Cameroon, Equatorial Guinea Reach Truce Over Border Tension

After two days of discussions, from June 29 to June 30, following repeated skirmishes between the armed forces of both countries at their frontier in Kye-Ossi and Abang-Minko-o, the Defence Ministers of Cameroon and Equatorial Guinea have agreed to “significantly reinforce” their partnership in defence, security and trans-border exchanges.

Officials of the two countries met in Yaounde on the instructions of President Paul Biya of Cameroon and President Obiang Nguema Mbasogo of Equatorial Guinea.

The delegations were led by the two ministers, Bekale Nkogo Leandro of Equatorial Guinea and Joseph Beti Assomo of Cameroon.

The meeting f experts and senior military officers, discussed ways of bringing down tension on their common border which heightened when Equatorial Guinea began building a border wall to prevent Cameroonians from illegally entering its territory.

A communiqué issued at the end of the talks underlined the “modalities of collaboration and common security actions at the frontier between the two countries”.

It stated that that the ministers “resolved to activate exchanges in the areas of training, intelligence and the fight against trans-border crimes as well as other threats”.

Although it is common knowledge that tension at the border between the two countries escalated as a result of the decision by the Equatorial Guinean authorities to build a wall at the border between their countries, nothing about the border crisis was mentioned in the final communiqué, in spite of its being the at the centre of the discussions.

“It would appear the two countries have been playing the ostritch game concerning the wall issue because Equatorial Guinea continues to insist it is not building any wall, though the wall has been there all along for everybody to see and Cameroon has been pussy-footing on concrete action to finally resolve the issue,” declared a diplomat who has been involved in the negotiations but preferred not to be identified.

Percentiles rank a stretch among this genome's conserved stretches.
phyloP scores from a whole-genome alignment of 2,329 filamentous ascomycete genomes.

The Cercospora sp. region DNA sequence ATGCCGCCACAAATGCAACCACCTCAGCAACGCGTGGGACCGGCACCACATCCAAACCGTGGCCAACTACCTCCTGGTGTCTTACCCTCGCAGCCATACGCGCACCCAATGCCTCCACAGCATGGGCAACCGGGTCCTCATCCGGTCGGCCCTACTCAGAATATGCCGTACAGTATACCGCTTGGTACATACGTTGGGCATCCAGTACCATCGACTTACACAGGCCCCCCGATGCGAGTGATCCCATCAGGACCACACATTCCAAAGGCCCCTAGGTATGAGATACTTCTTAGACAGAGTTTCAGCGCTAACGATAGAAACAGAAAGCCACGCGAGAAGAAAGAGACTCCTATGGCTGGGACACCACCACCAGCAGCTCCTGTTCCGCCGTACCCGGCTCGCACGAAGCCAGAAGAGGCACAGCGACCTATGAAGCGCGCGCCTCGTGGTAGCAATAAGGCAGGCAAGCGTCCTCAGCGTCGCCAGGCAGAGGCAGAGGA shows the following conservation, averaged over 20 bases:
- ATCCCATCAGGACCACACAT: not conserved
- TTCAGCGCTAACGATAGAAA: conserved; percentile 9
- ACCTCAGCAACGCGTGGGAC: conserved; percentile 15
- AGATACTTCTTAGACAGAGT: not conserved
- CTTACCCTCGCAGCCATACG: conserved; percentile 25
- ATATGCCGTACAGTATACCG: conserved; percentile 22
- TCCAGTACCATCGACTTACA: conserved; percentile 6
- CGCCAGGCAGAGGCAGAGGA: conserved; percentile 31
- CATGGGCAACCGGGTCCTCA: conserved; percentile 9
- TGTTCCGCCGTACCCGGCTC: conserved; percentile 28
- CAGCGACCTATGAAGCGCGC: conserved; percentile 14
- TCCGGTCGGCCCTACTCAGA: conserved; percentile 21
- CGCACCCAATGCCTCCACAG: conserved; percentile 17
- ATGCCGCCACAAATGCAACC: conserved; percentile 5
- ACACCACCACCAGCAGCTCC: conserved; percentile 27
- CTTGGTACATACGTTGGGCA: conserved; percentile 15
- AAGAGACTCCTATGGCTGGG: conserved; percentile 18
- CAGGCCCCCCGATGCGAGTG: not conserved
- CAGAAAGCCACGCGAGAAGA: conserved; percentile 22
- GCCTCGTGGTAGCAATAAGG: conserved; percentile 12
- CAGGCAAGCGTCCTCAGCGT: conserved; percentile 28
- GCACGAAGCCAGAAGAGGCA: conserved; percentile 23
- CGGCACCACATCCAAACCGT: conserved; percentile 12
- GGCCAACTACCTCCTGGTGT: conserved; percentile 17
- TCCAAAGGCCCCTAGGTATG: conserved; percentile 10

When Cameroonian journalists visited the border area where the wall had been built last week, there was the debris of a recently demolished wall for everybody to see, though military officials from both countries continued to insist that no wall had been built there.

In declarations on the sidelines of the meeting proper, the ministers continued to insist on the need for peaceful coexistence between the two national communities on their common border.

“As concerns us on the Cameroonian side, we do not see why there should be tension on our border,” Joseph Beti Assomo, the Cameroonian Minister of Armed Forces declared.

It should be noted that besides the fears of being “drowned in their own country by an influx of Cameroonians”, Equatorial Guinean disquiet rose to a frenzy in 2017 when Cameroon prevented a coup d’etat in Equatorial Guinea by sharing intelligence with that country and intercepting a convoy of mercenaries bound for Equatorial Guinea in Kye-Ossi.

This incident led to the arrest of several persons in Malabo and convinced the government of Obiang Nguema Mbasogo to re-consider the raison d’etre of the policy of free movement within the six member countries of the Central African Economic and Monetary Commission, popularly known by its French acronym (CEMAC).

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Chief Bisong Etahoben

Chief Bisong Etahoben is a Cameroonian investigative journalist and traditional ruler. He writes for international media and has participated in several transnational investigations. Etahoben won the first-ever Cameroon Investigative Journalist Award in 1992. He serves as a member of a number of international investigative journalism professional bodies including the Forum for African Investigative Reporters (FAIR). He is HumAngle's Francophone and Central Africa editor.

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